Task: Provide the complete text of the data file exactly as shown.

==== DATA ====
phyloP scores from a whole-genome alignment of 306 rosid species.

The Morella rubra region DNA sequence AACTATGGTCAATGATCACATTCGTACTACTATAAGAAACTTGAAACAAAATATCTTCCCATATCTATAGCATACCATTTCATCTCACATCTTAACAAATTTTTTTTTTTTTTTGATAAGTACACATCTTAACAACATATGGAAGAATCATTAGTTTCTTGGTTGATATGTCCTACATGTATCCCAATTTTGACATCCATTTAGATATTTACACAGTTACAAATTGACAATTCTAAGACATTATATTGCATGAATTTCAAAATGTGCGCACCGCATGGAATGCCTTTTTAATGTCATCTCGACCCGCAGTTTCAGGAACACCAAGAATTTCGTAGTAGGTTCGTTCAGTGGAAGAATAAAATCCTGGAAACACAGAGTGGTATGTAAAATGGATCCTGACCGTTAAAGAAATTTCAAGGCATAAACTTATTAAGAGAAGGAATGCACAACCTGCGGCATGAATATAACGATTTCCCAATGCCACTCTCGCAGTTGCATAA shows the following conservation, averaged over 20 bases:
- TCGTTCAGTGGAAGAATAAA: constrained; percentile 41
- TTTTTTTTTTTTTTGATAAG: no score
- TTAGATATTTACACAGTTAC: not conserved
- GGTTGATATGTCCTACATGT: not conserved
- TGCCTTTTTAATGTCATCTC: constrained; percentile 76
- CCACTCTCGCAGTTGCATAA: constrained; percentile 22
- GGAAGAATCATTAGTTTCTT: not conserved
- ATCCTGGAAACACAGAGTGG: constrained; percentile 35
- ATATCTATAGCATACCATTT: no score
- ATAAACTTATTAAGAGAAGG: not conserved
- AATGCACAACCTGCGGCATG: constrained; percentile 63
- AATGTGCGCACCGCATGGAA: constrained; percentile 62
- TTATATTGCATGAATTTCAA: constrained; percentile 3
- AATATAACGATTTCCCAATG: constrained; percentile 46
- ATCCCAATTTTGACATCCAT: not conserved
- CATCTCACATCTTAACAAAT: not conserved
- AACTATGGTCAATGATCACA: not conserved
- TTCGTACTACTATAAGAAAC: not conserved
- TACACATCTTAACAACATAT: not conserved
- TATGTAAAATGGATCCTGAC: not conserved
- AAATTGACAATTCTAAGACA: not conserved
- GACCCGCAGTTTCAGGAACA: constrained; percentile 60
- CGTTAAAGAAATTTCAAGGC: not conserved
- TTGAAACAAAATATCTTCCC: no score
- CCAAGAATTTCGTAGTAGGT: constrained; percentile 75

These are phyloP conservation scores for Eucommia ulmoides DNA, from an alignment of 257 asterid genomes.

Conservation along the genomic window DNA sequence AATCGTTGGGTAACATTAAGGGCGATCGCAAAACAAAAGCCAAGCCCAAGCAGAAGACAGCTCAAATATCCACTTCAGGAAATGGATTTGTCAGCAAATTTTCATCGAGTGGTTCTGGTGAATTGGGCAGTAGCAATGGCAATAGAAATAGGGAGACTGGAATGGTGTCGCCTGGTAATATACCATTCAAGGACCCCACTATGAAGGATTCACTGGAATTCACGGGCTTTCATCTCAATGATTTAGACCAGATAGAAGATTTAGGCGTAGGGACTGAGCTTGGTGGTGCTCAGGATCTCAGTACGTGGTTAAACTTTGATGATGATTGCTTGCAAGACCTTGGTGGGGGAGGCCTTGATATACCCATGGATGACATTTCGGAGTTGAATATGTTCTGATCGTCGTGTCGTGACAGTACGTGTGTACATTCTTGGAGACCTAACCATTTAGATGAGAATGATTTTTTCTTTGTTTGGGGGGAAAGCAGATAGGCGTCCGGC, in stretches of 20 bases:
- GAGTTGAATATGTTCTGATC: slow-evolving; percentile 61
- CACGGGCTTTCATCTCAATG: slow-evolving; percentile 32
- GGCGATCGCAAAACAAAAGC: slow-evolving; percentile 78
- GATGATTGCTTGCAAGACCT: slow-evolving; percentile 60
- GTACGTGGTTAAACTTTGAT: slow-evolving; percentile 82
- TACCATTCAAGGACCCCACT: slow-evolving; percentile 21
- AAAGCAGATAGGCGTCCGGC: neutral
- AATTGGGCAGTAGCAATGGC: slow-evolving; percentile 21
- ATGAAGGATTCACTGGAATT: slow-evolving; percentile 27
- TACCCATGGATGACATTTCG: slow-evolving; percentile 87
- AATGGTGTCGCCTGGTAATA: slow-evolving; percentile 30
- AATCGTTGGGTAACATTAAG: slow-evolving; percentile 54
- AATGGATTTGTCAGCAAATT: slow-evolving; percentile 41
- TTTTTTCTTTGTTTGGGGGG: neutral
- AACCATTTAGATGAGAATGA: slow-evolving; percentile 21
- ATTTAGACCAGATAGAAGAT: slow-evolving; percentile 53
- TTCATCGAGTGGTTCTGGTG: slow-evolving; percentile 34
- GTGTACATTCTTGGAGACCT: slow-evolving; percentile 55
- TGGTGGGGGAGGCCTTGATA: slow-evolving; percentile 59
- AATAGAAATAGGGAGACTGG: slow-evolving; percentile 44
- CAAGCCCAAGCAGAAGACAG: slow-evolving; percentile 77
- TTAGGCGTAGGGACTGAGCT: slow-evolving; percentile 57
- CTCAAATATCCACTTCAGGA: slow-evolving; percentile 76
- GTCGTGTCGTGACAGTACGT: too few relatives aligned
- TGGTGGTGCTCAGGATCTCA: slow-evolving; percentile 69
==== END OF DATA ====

phyloP scores from a whole-genome alignment of 306 rosid species.

The Morella rubra region DNA sequence AACTATGGTCAATGATCACATTCGTACTACTATAAGAAACTTGAAACAAAATATCTTCCCATATCTATAGCATACCATTTCATCTCACATCTTAACAAATTTTTTTTTTTTTTTGATAAGTACACATCTTAACAACATATGGAAGAATCATTAGTTTCTTGGTTGATATGTCCTACATGTATCCCAATTTTGACATCCATTTAGATATTTACACAGTTACAAATTGACAATTCTAAGACATTATATTGCATGAATTTCAAAATGTGCGCACCGCATGGAATGCCTTTTTAATGTCATCTCGACCCGCAGTTTCAGGAACACCAAGAATTTCGTAGTAGGTTCGTTCAGTGGAAGAATAAAATCCTGGAAACACAGAGTGGTATGTAAAATGGATCCTGACCGTTAAAGAAATTTCAAGGCATAAACTTATTAAGAGAAGGAATGCACAACCTGCGGCATGAATATAACGATTTCCCAATGCCACTCTCGCAGTTGCATAA shows the following conservation, averaged over 20 bases:
- TCGTTCAGTGGAAGAATAAA: constrained; percentile 41
- TTTTTTTTTTTTTTGATAAG: no score
- TTAGATATTTACACAGTTAC: not conserved
- GGTTGATATGTCCTACATGT: not conserved
- TGCCTTTTTAATGTCATCTC: constrained; percentile 76
- CCACTCTCGCAGTTGCATAA: constrained; percentile 22
- GGAAGAATCATTAGTTTCTT: not conserved
- ATCCTGGAAACACAGAGTGG: constrained; percentile 35
- ATATCTATAGCATACCATTT: no score
- ATAAACTTATTAAGAGAAGG: not conserved
- AATGCACAACCTGCGGCATG: constrained; percentile 63
- AATGTGCGCACCGCATGGAA: constrained; percentile 62
- TTATATTGCATGAATTTCAA: constrained; percentile 3
- AATATAACGATTTCCCAATG: constrained; percentile 46
- ATCCCAATTTTGACATCCAT: not conserved
- CATCTCACATCTTAACAAAT: not conserved
- AACTATGGTCAATGATCACA: not conserved
- TTCGTACTACTATAAGAAAC: not conserved
- TACACATCTTAACAACATAT: not conserved
- TATGTAAAATGGATCCTGAC: not conserved
- AAATTGACAATTCTAAGACA: not conserved
- GACCCGCAGTTTCAGGAACA: constrained; percentile 60
- CGTTAAAGAAATTTCAAGGC: not conserved
- TTGAAACAAAATATCTTCCC: no score
- CCAAGAATTTCGTAGTAGGT: constrained; percentile 75

These are phyloP conservation scores for Eucommia ulmoides DNA, from an alignment of 257 asterid genomes.

Conservation along the genomic window DNA sequence AATCGTTGGGTAACATTAAGGGCGATCGCAAAACAAAAGCCAAGCCCAAGCAGAAGACAGCTCAAATATCCACTTCAGGAAATGGATTTGTCAGCAAATTTTCATCGAGTGGTTCTGGTGAATTGGGCAGTAGCAATGGCAATAGAAATAGGGAGACTGGAATGGTGTCGCCTGGTAATATACCATTCAAGGACCCCACTATGAAGGATTCACTGGAATTCACGGGCTTTCATCTCAATGATTTAGACCAGATAGAAGATTTAGGCGTAGGGACTGAGCTTGGTGGTGCTCAGGATCTCAGTACGTGGTTAAACTTTGATGATGATTGCTTGCAAGACCTTGGTGGGGGAGGCCTTGATATACCCATGGATGACATTTCGGAGTTGAATATGTTCTGATCGTCGTGTCGTGACAGTACGTGTGTACATTCTTGGAGACCTAACCATTTAGATGAGAATGATTTTTTCTTTGTTTGGGGGGAAAGCAGATAGGCGTCCGGC, in stretches of 20 bases:
- GAGTTGAATATGTTCTGATC: slow-evolving; percentile 61
- CACGGGCTTTCATCTCAATG: slow-evolving; percentile 32
- GGCGATCGCAAAACAAAAGC: slow-evolving; percentile 78
- GATGATTGCTTGCAAGACCT: slow-evolving; percentile 60
- GTACGTGGTTAAACTTTGAT: slow-evolving; percentile 82
- TACCATTCAAGGACCCCACT: slow-evolving; percentile 21
- AAAGCAGATAGGCGTCCGGC: neutral
- AATTGGGCAGTAGCAATGGC: slow-evolving; percentile 21
- ATGAAGGATTCACTGGAATT: slow-evolving; percentile 27
- TACCCATGGATGACATTTCG: slow-evolving; percentile 87
- AATGGTGTCGCCTGGTAATA: slow-evolving; percentile 30
- AATCGTTGGGTAACATTAAG: slow-evolving; percentile 54
- AATGGATTTGTCAGCAAATT: slow-evolving; percentile 41
- TTTTTTCTTTGTTTGGGGGG: neutral
- AACCATTTAGATGAGAATGA: slow-evolving; percentile 21
- ATTTAGACCAGATAGAAGAT: slow-evolving; percentile 53
- TTCATCGAGTGGTTCTGGTG: slow-evolving; percentile 34
- GTGTACATTCTTGGAGACCT: slow-evolving; percentile 55
- TGGTGGGGGAGGCCTTGATA: slow-evolving; percentile 59
- AATAGAAATAGGGAGACTGG: slow-evolving; percentile 44
- CAAGCCCAAGCAGAAGACAG: slow-evolving; percentile 77
- TTAGGCGTAGGGACTGAGCT: slow-evolving; percentile 57
- CTCAAATATCCACTTCAGGA: slow-evolving; percentile 76
- GTCGTGTCGTGACAGTACGT: too few relatives aligned
- TGGTGGTGCTCAGGATCTCA: slow-evolving; percentile 69